Wood received twenty two honors and awards for his work, including the Distinguished Alumni Award of the ISU Alumni Association in 1989, the Eli Lilly Award, the Carl Neuberg Medal, the Lynen Lecture Medal, the Waksman Award, the Rosenstiel Award, the Michaelson-Morly Award, and the National Medal of Science. He held honorary degrees from Macalester College, Northwestern University, the University of Cincinnati, and Case Western Reserve University.
Wood remained active right up to his death on September 12, 1991. At that time, he held three grants from the National Institutes of Health and had published 96 papers since his retirement in 1978.
All sources on Harland Goff Wood were found online, although most were originally produced in print.
Several main sources are from David A. Goldthwait, an associate of Wood's in the Department of Biochemistry and Medicine at Case Western Reserve University. Among Goldthwait's publications on Wood include Harland Goff Wood 1907-1991. Washington, D. C. National Academies Press, 1996, pp. 394-428; “Harland Wood—Active at 80,” The FASEB (Federation of American Societies for Experimental Biology) Journal, Volume 1, Number 4, October, 1987, pp. 259-261; and “Harland Goff Wood 1907-1991,” Trends in Biochemical Sciences, Volume 17, Issue 2, February, 1992, pp. 52-53.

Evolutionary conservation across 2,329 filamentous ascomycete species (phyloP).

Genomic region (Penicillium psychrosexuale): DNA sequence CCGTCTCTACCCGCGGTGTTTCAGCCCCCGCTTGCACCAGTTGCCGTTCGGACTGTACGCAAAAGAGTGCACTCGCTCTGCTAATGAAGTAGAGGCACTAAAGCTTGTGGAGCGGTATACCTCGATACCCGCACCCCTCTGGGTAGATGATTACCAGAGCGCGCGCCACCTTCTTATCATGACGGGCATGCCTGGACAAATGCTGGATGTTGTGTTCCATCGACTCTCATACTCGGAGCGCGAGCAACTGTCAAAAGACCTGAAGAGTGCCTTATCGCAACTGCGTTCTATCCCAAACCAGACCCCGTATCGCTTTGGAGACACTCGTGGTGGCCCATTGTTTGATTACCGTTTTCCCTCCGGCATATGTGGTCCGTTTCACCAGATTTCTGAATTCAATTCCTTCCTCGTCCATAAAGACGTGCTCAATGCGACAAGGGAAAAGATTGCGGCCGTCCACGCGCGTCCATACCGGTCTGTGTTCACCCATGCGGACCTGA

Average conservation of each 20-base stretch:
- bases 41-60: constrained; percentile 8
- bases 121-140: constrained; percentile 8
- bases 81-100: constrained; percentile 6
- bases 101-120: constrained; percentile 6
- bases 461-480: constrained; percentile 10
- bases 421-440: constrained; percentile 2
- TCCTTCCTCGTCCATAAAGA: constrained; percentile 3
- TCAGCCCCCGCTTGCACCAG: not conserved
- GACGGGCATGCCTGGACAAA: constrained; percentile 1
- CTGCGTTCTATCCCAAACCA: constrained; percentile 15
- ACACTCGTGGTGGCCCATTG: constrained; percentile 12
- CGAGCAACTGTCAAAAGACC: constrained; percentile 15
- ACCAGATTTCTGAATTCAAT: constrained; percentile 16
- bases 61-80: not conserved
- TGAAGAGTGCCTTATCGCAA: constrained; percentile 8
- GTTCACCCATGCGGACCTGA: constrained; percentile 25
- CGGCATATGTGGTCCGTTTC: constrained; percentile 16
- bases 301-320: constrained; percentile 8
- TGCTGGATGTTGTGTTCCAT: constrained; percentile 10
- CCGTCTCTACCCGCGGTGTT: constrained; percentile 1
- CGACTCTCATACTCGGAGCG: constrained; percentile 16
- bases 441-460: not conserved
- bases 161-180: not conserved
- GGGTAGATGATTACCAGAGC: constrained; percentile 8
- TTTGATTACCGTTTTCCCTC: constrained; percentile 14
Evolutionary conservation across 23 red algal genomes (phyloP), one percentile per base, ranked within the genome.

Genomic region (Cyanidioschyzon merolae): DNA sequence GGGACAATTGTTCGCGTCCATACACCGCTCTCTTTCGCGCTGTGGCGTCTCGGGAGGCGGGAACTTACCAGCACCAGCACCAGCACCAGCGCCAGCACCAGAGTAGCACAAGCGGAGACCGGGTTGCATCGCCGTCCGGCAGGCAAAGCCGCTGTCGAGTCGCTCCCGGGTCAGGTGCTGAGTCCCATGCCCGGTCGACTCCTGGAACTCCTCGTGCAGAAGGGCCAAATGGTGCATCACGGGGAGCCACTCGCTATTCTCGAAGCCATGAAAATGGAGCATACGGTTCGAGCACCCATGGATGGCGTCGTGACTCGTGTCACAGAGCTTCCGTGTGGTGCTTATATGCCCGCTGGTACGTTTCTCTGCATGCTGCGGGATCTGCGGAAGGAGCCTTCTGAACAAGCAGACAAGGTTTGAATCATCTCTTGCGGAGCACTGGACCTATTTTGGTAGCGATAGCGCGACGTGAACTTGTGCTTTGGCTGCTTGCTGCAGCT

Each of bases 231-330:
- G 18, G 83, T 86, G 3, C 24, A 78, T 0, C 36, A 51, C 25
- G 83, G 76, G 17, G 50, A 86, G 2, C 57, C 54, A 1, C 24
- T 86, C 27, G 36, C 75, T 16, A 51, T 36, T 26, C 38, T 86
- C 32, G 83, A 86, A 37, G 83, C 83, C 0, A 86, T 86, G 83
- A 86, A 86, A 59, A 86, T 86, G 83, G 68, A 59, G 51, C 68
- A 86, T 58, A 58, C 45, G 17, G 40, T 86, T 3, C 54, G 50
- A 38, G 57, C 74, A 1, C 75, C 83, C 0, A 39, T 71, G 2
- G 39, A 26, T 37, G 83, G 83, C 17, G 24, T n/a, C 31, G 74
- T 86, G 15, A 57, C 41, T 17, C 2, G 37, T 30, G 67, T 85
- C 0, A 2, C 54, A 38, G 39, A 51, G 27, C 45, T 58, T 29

Besides Goldthwait's publications, see William J. Whelan, “Harland G. Wood,” International Union of Biochemistry and Molecular Biology Life, Volume 57, Number 4/5,pp. 221-222.
Wood's article reprinted in 2005, “The Discovery of Heterotrophic Carbon Dioxide Fixation,” was published in Classics & Reflections: Classics in Biochemistry and Molecular Biology of the 20th Century. Volume 1. American Society For Biochemistry and Molecular Biology, 2005, pp. 155-157.
Basic career information by Case Western Reserve University is found online at https://case.edu/ech/articles/w/wood-harland-goff/.
An oral interview with Goff by the Science History Institute Center for Oral History (Oral History 0082) is found at https://oh.sciencehistory.org.
Information on Wood's National Medal of Science award is found on https://www.nationalmedals.org/laureates/harland-g-wood.
Information on Wood's Distinguished Alumni Award from Iowa State University is found at https://www.isualum.org/s/565/17/interior.aspx?pgid=2506&gid=1. Also see https://prabook.com/web/harland.wood?699683.